Assistive technology basics

How Does Optical Character Recognition Help Kids With Reading Issues?

By Joy Smiley Zabala

My daughter has dyslexia, and we’re looking for any and all tools that can help! What is optical character recognition, and how can it be used to help kids with reading issues?

Joy Smiley Zabala

Director of Technical Assistance at CAST and the National Center on Accessible Educational Materials for Learning

Optical character recognition (OCR) plays an important role in transforming printed materials into digital text files. These digital files can be very helpful to kids and adults who have trouble reading. That’s because digital text can be used with software programs that support reading in a variety of ways.

OCR was first introduced in the 1990s. Fast-forward to today, and you’ll find OCR built into the software of many programs and devices, including some computers, tablets, phones and printers. Many of these devices can automatically convert a scanned or photographed document into digital text.

But before we dig deeper into OCR, let’s talk a bit more about digital text.

Digital text is one of several formats that make printed information accessible to more people. (Other formats include audio, large print and Braille.) Digital text is especially helpful for struggling readers, including those who have learning issues such as dyslexia. The digital format makes it possible for readers to see words on a screen and hear them read aloud at the same time. This provides more ways to engage with the information. It can also help kids develop independent reading skills.

What’s the connection between something printed on paper, digital text and OCR? One way to convert printed material to digital material is by using a scanner. The scanner creates a photo of the printed material. This photo, often called an image, can be displayed on a device that has a screen.

But scanning is only the first step. The photo on its own won’t enable software programs to highlight words or add other options that can assist your daughter with reading. This is where OCR comes in.

OCR “looks” at the photo (this is why its name begins with “optical”) and recognizes the shapes of the different letters, numbers and other characters. It uses character recognition to convert the photo of the document into a text file. In many cases, the digital version will maintain the “look and feel” of the original.

OCR makes it possible to make changes to the digital text. What can be done with the digital text depends on which reading software you’re using. Common options include:

  • Highlighting words, sentences or paragraphs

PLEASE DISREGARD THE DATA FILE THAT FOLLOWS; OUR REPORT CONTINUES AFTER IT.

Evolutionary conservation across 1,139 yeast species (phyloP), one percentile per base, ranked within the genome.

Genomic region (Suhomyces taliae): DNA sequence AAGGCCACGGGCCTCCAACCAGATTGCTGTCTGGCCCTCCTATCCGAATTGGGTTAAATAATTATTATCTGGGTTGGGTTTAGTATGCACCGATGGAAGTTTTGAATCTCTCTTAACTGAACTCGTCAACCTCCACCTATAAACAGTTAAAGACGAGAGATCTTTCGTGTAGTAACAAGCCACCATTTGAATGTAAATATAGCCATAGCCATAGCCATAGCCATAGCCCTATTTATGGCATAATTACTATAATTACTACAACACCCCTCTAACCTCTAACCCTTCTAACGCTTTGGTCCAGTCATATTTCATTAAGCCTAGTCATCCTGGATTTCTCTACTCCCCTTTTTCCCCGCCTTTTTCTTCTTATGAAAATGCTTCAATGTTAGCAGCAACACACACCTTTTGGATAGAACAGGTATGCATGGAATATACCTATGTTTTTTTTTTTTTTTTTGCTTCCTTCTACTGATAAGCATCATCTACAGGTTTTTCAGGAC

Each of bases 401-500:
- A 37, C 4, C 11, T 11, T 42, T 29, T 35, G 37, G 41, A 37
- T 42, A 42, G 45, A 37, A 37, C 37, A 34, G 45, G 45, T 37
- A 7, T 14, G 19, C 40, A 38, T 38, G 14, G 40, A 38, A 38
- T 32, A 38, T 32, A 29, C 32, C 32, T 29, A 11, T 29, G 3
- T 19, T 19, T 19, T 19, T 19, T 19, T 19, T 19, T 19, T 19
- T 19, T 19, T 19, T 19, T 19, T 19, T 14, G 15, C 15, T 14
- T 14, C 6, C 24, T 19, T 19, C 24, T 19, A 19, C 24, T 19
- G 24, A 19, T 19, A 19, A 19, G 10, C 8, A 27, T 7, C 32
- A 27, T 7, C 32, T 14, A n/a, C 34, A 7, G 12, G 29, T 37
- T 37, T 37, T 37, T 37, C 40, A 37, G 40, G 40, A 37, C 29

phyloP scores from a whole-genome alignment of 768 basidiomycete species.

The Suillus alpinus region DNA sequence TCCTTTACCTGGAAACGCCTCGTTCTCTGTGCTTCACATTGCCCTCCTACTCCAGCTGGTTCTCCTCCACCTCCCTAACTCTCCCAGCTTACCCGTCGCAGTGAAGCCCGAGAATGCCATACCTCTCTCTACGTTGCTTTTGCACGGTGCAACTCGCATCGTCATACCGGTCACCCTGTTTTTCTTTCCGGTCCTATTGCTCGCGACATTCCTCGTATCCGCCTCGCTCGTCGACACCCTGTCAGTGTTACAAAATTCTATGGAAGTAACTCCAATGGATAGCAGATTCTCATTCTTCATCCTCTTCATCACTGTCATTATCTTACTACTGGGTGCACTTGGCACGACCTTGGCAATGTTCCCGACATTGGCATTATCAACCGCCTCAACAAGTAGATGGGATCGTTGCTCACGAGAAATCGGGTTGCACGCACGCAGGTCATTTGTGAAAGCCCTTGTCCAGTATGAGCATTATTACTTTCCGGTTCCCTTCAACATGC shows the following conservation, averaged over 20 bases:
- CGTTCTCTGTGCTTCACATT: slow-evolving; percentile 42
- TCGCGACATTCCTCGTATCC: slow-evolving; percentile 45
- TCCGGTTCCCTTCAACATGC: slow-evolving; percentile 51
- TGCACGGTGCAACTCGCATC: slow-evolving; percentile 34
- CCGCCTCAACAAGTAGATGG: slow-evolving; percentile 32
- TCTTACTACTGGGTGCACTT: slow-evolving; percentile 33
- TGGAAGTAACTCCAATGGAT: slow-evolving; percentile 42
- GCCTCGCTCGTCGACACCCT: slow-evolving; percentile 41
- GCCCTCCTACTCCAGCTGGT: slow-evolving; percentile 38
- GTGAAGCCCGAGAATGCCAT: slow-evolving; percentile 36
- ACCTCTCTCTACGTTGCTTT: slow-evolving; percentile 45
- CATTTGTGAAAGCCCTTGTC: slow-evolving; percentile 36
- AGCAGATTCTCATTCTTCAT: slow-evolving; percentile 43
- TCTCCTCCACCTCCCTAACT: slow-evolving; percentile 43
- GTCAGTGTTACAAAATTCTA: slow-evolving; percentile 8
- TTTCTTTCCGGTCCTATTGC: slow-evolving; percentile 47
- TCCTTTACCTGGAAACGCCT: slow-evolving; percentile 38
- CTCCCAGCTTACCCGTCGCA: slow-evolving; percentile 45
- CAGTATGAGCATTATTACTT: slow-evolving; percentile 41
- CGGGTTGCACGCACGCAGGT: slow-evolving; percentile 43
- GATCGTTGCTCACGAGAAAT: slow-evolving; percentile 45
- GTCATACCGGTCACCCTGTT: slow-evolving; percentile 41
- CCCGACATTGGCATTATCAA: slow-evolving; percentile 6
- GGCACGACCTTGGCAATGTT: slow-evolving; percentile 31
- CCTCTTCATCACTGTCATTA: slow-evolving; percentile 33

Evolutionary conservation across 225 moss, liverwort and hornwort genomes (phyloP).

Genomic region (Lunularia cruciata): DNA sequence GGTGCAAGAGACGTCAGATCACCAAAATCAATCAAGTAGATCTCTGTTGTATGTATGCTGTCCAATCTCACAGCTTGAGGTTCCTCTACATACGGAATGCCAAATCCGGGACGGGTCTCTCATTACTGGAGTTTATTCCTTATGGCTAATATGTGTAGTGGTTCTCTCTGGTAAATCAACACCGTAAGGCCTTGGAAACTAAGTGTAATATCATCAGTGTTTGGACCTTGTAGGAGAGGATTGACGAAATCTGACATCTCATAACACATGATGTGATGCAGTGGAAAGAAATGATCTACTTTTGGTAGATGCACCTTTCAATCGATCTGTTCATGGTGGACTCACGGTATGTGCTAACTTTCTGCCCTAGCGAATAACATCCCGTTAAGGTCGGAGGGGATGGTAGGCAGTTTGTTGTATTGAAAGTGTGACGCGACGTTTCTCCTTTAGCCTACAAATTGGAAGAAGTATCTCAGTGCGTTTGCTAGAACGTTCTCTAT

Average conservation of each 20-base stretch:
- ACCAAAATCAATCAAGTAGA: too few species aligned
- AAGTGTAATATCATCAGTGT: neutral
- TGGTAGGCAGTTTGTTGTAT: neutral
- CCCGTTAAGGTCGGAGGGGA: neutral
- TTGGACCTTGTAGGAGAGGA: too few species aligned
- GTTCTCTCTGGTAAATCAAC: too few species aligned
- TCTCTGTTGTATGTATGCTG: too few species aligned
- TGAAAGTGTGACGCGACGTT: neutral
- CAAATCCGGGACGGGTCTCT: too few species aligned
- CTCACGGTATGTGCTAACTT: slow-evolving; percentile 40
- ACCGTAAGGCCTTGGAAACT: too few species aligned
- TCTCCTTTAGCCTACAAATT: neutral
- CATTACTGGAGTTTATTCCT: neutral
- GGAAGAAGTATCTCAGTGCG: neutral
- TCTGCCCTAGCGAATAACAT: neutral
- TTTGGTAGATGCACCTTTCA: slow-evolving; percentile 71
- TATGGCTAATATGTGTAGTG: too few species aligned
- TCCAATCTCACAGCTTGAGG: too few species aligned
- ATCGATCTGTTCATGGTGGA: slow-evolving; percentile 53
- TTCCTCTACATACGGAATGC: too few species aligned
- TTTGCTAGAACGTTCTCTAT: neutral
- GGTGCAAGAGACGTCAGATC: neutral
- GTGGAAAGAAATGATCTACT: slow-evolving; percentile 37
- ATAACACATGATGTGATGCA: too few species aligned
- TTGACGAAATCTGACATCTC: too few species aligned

• Speaking words aloud using text-to-speech
  • Changing the colors and the size of text
  • Placing digital “bookmarks” that enable users to move around within the text (such as moving directly from the Table of Contents to Chapter Four)

In essence, OCR lets you make changes to the scanned document and maneuver from place to place within it—just as you can with any text document on your computer.

Let’s say your daughter has a homework sheet that she’s struggling to read. You could scan and transform the homework sheet into digital text. You can learn how to do this by watching tutorials on YouTube. (Enter the term “optical character recognition” in the search box.) Once you convert the sheet into a digital file, she can use the tools on her computer to assist her with reading it.

But before she dives in, there’s one more thing you need to do. Closely review the entire document and correct any errors that the OCR software might have made. This can take a lot of time and effort if you’re scanning a long document. But it’s an important step in the process. Without such a review, the digital file may not be all that useful to your child.

It’s also a good idea to see if someone else has already created a digital version. For example, Bookshare and Learning Ally have large libraries of books and other materials that have been transformed into digital text and/or audio formats. These texts are “cleaned up” and ready to use.

Ask your child’s school or local library about accessible formats, too. By checking with these organizations first, the time you save on scanning and reviewing documents could free you up to spend more time helping your daughter in other important ways.

Onward and upward toward stress-free, independent reading for your daughter!

About the Author

Portrait of Joy Zabala

Joy Smiley Zabala

Joy Smiley Zabala, Ed.D., is the director of technical assistance at CAST and the National Center on Accessible Educational Materials for Learning.

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